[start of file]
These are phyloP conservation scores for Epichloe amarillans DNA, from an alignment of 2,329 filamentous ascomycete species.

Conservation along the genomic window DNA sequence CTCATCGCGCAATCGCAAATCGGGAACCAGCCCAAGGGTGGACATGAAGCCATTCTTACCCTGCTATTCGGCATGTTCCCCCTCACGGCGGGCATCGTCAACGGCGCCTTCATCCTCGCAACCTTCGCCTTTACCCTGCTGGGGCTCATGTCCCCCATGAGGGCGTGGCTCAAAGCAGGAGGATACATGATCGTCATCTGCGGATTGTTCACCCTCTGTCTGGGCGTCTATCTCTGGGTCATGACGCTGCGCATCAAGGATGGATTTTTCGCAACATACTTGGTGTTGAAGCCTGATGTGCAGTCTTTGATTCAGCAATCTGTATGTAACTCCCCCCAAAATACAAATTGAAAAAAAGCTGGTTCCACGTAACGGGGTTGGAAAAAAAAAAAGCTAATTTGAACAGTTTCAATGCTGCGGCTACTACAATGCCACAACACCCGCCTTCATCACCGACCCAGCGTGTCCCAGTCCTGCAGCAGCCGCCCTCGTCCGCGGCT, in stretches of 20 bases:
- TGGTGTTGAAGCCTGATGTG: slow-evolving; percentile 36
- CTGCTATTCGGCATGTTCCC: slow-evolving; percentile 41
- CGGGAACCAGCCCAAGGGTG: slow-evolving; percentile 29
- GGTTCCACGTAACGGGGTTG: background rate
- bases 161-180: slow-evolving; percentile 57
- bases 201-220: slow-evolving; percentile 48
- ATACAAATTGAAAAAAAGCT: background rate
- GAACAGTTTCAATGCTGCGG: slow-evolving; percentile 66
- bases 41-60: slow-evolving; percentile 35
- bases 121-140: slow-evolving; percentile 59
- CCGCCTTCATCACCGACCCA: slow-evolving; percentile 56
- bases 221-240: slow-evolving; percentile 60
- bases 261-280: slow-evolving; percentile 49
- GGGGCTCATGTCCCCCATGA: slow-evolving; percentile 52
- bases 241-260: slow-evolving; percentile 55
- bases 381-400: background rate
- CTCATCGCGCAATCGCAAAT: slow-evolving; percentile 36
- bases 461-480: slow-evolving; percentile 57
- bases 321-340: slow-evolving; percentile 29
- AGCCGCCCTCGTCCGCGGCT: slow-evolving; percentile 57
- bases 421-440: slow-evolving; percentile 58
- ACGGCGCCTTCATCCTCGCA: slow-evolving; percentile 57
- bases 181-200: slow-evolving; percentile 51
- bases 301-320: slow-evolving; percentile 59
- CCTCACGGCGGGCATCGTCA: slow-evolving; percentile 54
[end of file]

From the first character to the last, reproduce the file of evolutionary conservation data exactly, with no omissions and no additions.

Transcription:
These are phyloP conservation scores for Epichloe amarillans DNA, from an alignment of 2,329 filamentous ascomycete species.

Conservation along the genomic window DNA sequence CTCATCGCGCAATCGCAAATCGGGAACCAGCCCAAGGGTGGACATGAAGCCATTCTTACCCTGCTATTCGGCATGTTCCCCCTCACGGCGGGCATCGTCAACGGCGCCTTCATCCTCGCAACCTTCGCCTTTACCCTGCTGGGGCTCATGTCCCCCATGAGGGCGTGGCTCAAAGCAGGAGGATACATGATCGTCATCTGCGGATTGTTCACCCTCTGTCTGGGCGTCTATCTCTGGGTCATGACGCTGCGCATCAAGGATGGATTTTTCGCAACATACTTGGTGTTGAAGCCTGATGTGCAGTCTTTGATTCAGCAATCTGTATGTAACTCCCCCCAAAATACAAATTGAAAAAAAGCTGGTTCCACGTAACGGGGTTGGAAAAAAAAAAAGCTAATTTGAACAGTTTCAATGCTGCGGCTACTACAATGCCACAACACCCGCCTTCATCACCGACCCAGCGTGTCCCAGTCCTGCAGCAGCCGCCCTCGTCCGCGGCT, in stretches of 20 bases:
- TGGTGTTGAAGCCTGATGTG: slow-evolving; percentile 36
- CTGCTATTCGGCATGTTCCC: slow-evolving; percentile 41
- CGGGAACCAGCCCAAGGGTG: slow-evolving; percentile 29
- GGTTCCACGTAACGGGGTTG: background rate
- bases 161-180: slow-evolving; percentile 57
- bases 201-220: slow-evolving; percentile 48
- ATACAAATTGAAAAAAAGCT: background rate
- GAACAGTTTCAATGCTGCGG: slow-evolving; percentile 66
- bases 41-60: slow-evolving; percentile 35
- bases 121-140: slow-evolving; percentile 59
- CCGCCTTCATCACCGACCCA: slow-evolving; percentile 56
- bases 221-240: slow-evolving; percentile 60
- bases 261-280: slow-evolving; percentile 49
- GGGGCTCATGTCCCCCATGA: slow-evolving; percentile 52
- bases 241-260: slow-evolving; percentile 55
- bases 381-400: background rate
- CTCATCGCGCAATCGCAAAT: slow-evolving; percentile 36
- bases 461-480: slow-evolving; percentile 57
- bases 321-340: slow-evolving; percentile 29
- AGCCGCCCTCGTCCGCGGCT: slow-evolving; percentile 57
- bases 421-440: slow-evolving; percentile 58
- ACGGCGCCTTCATCCTCGCA: slow-evolving; percentile 57
- bases 181-200: slow-evolving; percentile 51
- bases 301-320: slow-evolving; percentile 59
- CCTCACGGCGGGCATCGTCA: slow-evolving; percentile 54